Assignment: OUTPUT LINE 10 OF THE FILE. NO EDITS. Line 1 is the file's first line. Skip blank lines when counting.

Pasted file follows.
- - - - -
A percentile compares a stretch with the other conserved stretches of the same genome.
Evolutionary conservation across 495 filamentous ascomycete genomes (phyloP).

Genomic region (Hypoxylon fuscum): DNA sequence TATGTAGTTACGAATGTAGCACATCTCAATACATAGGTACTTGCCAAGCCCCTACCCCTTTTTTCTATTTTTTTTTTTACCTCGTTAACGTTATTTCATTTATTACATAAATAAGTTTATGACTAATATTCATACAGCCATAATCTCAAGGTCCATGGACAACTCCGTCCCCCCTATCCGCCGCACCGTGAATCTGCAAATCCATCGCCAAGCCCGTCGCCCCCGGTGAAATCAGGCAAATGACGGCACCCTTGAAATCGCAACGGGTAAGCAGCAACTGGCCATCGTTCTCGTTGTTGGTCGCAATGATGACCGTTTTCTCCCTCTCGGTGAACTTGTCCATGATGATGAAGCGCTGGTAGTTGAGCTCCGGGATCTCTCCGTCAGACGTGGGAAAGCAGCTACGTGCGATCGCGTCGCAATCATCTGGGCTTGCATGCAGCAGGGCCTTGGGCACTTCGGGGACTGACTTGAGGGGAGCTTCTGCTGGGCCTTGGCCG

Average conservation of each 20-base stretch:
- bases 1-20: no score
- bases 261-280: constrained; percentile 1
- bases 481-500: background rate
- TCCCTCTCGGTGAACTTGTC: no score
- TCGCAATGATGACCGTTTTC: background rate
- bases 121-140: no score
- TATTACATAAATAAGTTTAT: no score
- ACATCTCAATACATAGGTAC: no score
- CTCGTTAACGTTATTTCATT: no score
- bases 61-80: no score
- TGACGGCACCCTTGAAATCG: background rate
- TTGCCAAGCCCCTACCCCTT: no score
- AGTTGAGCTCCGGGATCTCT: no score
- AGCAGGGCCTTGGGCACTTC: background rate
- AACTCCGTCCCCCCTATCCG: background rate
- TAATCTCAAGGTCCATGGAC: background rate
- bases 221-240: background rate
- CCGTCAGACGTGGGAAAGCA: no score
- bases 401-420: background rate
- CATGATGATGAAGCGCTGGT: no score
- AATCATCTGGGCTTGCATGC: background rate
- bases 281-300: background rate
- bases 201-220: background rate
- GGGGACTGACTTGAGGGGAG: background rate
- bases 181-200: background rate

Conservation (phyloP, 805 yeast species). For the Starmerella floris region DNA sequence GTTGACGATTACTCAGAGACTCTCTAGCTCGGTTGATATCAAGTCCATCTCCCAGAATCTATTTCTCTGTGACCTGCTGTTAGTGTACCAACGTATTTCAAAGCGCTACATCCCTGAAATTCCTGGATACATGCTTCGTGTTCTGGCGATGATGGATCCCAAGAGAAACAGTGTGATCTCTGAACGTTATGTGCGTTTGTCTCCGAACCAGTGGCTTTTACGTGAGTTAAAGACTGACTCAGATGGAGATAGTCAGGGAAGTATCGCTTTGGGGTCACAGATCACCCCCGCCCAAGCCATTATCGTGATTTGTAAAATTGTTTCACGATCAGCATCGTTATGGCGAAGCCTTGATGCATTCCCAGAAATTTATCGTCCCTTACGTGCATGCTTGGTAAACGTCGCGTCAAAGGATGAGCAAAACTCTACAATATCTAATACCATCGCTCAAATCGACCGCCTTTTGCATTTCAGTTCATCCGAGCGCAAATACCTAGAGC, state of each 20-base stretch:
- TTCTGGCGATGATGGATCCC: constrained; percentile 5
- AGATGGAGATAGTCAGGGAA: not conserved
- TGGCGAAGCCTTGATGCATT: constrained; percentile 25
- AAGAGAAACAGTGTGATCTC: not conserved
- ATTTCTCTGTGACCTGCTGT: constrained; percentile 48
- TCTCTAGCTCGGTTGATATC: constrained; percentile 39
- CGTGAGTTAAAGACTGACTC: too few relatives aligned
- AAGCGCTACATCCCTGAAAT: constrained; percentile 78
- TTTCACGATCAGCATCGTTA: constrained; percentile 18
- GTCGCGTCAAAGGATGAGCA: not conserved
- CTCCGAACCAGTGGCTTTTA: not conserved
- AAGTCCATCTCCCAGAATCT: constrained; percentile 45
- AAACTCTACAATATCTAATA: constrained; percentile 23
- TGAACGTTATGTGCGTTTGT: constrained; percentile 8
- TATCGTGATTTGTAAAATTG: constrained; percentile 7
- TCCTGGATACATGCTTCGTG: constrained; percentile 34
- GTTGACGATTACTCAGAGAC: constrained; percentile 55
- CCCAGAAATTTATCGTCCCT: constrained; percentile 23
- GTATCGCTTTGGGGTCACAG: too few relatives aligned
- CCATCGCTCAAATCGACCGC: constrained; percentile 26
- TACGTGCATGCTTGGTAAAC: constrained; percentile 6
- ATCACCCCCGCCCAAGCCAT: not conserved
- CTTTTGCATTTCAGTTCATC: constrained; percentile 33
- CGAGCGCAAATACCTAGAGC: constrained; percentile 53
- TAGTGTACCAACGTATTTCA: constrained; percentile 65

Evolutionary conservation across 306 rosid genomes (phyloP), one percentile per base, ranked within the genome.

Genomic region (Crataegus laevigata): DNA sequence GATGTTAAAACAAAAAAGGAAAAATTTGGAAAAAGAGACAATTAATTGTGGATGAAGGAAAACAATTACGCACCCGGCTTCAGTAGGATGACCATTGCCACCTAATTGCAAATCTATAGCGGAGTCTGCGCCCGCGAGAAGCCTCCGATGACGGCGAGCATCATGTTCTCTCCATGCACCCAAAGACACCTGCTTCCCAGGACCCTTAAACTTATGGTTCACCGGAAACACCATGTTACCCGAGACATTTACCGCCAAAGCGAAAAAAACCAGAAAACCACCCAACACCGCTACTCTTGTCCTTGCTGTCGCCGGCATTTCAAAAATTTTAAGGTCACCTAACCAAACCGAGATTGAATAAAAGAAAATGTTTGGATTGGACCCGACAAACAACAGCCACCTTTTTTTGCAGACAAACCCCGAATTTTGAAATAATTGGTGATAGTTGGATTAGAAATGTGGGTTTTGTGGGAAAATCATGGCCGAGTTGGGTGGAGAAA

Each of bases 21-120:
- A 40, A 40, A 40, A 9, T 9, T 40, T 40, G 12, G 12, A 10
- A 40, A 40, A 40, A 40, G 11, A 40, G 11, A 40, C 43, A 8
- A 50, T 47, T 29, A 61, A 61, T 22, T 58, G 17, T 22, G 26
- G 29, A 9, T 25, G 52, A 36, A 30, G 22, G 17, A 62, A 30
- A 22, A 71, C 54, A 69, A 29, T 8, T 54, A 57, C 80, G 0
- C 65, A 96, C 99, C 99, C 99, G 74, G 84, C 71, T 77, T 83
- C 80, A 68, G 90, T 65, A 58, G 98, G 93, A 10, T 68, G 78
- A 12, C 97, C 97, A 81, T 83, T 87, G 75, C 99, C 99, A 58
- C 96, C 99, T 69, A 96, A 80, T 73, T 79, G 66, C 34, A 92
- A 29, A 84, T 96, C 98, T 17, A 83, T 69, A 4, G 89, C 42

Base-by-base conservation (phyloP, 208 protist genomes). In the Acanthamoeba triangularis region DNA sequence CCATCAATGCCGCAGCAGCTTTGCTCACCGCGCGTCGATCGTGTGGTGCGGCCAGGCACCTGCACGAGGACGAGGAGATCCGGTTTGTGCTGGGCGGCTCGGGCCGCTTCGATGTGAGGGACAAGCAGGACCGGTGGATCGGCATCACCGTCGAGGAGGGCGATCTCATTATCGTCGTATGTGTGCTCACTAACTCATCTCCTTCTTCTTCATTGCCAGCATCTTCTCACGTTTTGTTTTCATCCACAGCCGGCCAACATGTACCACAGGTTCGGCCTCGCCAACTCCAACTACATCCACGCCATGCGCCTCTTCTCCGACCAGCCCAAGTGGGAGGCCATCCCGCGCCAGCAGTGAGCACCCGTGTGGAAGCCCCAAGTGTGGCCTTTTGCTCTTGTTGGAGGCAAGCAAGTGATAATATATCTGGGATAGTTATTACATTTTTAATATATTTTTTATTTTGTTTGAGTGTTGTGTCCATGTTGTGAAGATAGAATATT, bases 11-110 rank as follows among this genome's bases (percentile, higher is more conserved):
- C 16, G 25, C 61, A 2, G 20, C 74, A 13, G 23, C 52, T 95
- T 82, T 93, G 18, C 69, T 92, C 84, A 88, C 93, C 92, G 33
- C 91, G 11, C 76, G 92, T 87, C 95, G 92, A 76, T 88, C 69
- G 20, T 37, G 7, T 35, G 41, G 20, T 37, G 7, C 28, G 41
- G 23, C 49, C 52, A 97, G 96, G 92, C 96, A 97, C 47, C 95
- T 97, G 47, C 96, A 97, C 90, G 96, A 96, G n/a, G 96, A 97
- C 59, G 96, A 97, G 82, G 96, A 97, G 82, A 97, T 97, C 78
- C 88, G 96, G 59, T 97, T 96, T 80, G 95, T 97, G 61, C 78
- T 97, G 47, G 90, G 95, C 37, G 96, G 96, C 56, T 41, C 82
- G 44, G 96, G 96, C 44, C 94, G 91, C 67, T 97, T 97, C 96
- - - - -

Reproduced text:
- bases 121-140: no score